Just how well-aimed? Observe the following image.6 inches at 500 yards not even the width of a prairie dog. The Millett half-mil bar is finer yet. For best results. and only one inch at 500 yards.The Millett Mil-Dot Bar reticle with half-mil bars offers excellent aiming points for hold-over shooting.
.2 inches at 100
yards. showing the lower half of a Millet Mil-Dot Bar reticle. aim carefully and make SURE your scope's magnification is in synch with the correct mil size when using these holdovers.308 is left.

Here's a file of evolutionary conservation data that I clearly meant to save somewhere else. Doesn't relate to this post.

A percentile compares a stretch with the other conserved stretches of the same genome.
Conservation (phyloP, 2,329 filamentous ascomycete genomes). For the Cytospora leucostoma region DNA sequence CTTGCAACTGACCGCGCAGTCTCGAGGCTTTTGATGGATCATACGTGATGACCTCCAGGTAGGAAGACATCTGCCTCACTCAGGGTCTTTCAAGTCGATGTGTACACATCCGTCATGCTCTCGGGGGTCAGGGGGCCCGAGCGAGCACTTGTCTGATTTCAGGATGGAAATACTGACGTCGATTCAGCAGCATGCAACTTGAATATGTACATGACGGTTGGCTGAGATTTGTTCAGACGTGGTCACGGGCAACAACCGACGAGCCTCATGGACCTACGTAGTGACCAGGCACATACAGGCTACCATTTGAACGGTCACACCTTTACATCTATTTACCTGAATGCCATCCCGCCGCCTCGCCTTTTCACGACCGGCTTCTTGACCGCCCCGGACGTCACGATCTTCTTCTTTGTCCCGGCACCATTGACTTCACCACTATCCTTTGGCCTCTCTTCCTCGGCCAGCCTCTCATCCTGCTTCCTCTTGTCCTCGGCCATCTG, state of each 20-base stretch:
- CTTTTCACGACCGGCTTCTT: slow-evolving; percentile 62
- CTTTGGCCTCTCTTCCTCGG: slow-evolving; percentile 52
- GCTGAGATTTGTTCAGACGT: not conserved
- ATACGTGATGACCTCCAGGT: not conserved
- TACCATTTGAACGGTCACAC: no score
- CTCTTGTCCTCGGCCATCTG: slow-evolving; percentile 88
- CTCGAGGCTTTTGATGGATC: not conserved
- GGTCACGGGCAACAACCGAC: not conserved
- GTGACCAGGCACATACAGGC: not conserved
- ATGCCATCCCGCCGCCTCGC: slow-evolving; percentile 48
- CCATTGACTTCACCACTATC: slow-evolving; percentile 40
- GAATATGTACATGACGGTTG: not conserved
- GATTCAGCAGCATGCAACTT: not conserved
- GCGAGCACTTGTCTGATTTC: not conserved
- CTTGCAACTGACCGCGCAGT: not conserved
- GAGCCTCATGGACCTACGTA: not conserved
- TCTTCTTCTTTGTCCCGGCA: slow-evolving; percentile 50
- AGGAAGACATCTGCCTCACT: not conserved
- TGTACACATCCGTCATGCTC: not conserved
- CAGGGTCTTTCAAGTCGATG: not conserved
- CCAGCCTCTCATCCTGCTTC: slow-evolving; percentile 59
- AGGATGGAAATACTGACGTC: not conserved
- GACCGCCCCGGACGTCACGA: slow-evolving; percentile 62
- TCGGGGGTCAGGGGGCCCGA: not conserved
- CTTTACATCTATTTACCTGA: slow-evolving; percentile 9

The final product
a simple sketch of the holdover points.243 on the right. Happy shooting. you're capable of getting off a well-aimed shot. These offer excellent aiming points for hold-over shooting.
"mil holdover cards" . as quickly as you estimate the distance to a target. The .And once you've memorized the holdovers. I emphasize. The Millett dot is only 0.